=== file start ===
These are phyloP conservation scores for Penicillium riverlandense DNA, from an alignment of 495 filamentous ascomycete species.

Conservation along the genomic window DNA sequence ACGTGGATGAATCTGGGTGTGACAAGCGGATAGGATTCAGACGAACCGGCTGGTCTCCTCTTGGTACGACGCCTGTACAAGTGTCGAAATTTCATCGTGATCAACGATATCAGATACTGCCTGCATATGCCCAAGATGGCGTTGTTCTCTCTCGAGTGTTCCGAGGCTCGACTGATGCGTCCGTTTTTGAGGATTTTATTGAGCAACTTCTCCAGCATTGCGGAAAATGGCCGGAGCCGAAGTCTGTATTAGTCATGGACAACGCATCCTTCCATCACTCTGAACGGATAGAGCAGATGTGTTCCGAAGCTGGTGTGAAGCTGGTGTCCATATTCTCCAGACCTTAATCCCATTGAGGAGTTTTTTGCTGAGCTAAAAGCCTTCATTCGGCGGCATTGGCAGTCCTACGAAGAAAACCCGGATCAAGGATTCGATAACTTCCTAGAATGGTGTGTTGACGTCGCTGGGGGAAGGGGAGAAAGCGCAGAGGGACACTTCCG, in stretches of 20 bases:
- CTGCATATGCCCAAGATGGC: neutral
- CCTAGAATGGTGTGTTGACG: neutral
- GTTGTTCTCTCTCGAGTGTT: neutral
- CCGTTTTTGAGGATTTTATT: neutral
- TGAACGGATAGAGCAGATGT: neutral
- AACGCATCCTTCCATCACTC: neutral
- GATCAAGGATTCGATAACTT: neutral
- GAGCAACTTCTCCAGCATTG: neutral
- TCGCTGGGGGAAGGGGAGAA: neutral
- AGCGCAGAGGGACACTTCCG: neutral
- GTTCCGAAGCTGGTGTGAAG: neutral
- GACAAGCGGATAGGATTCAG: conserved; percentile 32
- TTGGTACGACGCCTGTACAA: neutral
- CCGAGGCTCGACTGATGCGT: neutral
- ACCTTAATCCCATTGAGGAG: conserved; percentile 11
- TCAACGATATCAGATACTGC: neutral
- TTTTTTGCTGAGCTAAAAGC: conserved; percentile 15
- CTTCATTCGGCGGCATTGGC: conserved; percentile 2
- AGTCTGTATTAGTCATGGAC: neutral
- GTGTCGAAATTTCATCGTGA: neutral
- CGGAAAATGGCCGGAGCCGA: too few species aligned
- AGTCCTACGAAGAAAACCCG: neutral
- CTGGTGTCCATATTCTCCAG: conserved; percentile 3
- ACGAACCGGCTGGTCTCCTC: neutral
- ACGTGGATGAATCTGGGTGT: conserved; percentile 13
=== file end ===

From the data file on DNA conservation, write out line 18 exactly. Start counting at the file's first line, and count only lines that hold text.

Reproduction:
- TCAACGATATCAGATACTGC: neutral